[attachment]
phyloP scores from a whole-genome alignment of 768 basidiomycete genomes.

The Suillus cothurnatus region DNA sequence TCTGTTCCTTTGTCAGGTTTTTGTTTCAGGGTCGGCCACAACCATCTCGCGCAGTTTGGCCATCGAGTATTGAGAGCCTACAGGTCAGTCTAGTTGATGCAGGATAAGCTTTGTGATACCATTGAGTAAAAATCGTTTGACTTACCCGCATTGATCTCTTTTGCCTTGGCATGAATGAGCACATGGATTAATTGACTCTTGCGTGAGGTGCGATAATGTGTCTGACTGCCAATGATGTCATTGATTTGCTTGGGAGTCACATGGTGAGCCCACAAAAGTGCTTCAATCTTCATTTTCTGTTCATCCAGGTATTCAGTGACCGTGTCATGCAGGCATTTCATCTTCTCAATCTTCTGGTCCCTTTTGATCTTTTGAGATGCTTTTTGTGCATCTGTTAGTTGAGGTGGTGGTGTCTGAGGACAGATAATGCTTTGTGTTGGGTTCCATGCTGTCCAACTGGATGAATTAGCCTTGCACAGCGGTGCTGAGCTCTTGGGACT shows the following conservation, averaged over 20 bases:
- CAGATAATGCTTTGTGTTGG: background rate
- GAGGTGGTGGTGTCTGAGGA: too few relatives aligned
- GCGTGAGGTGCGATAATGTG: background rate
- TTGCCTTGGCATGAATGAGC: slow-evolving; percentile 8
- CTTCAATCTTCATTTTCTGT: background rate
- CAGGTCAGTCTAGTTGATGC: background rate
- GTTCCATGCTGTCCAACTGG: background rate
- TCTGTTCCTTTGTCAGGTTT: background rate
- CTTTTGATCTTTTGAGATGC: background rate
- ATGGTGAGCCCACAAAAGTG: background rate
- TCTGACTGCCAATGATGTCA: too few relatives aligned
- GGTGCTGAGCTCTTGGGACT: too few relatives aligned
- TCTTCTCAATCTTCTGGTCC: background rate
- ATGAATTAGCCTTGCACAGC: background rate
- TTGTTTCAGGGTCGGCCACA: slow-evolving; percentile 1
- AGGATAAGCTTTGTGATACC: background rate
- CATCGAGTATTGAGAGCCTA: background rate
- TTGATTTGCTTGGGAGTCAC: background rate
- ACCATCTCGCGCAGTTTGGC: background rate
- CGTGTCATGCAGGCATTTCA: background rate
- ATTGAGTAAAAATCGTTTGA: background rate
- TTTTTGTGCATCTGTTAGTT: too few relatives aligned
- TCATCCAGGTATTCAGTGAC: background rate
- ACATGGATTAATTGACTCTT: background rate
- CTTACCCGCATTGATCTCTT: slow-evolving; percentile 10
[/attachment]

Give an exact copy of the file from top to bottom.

phyloP scores from a whole-genome alignment of 768 basidiomycete genomes.

The Suillus cothurnatus region DNA sequence TCTGTTCCTTTGTCAGGTTTTTGTTTCAGGGTCGGCCACAACCATCTCGCGCAGTTTGGCCATCGAGTATTGAGAGCCTACAGGTCAGTCTAGTTGATGCAGGATAAGCTTTGTGATACCATTGAGTAAAAATCGTTTGACTTACCCGCATTGATCTCTTTTGCCTTGGCATGAATGAGCACATGGATTAATTGACTCTTGCGTGAGGTGCGATAATGTGTCTGACTGCCAATGATGTCATTGATTTGCTTGGGAGTCACATGGTGAGCCCACAAAAGTGCTTCAATCTTCATTTTCTGTTCATCCAGGTATTCAGTGACCGTGTCATGCAGGCATTTCATCTTCTCAATCTTCTGGTCCCTTTTGATCTTTTGAGATGCTTTTTGTGCATCTGTTAGTTGAGGTGGTGGTGTCTGAGGACAGATAATGCTTTGTGTTGGGTTCCATGCTGTCCAACTGGATGAATTAGCCTTGCACAGCGGTGCTGAGCTCTTGGGACT shows the following conservation, averaged over 20 bases:
- CAGATAATGCTTTGTGTTGG: background rate
- GAGGTGGTGGTGTCTGAGGA: too few relatives aligned
- GCGTGAGGTGCGATAATGTG: background rate
- TTGCCTTGGCATGAATGAGC: slow-evolving; percentile 8
- CTTCAATCTTCATTTTCTGT: background rate
- CAGGTCAGTCTAGTTGATGC: background rate
- GTTCCATGCTGTCCAACTGG: background rate
- TCTGTTCCTTTGTCAGGTTT: background rate
- CTTTTGATCTTTTGAGATGC: background rate
- ATGGTGAGCCCACAAAAGTG: background rate
- TCTGACTGCCAATGATGTCA: too few relatives aligned
- GGTGCTGAGCTCTTGGGACT: too few relatives aligned
- TCTTCTCAATCTTCTGGTCC: background rate
- ATGAATTAGCCTTGCACAGC: background rate
- TTGTTTCAGGGTCGGCCACA: slow-evolving; percentile 1
- AGGATAAGCTTTGTGATACC: background rate
- CATCGAGTATTGAGAGCCTA: background rate
- TTGATTTGCTTGGGAGTCAC: background rate
- ACCATCTCGCGCAGTTTGGC: background rate
- CGTGTCATGCAGGCATTTCA: background rate
- ATTGAGTAAAAATCGTTTGA: background rate
- TTTTTGTGCATCTGTTAGTT: too few relatives aligned
- TCATCCAGGTATTCAGTGAC: background rate
- ACATGGATTAATTGACTCTT: background rate
- CTTACCCGCATTGATCTCTT: slow-evolving; percentile 10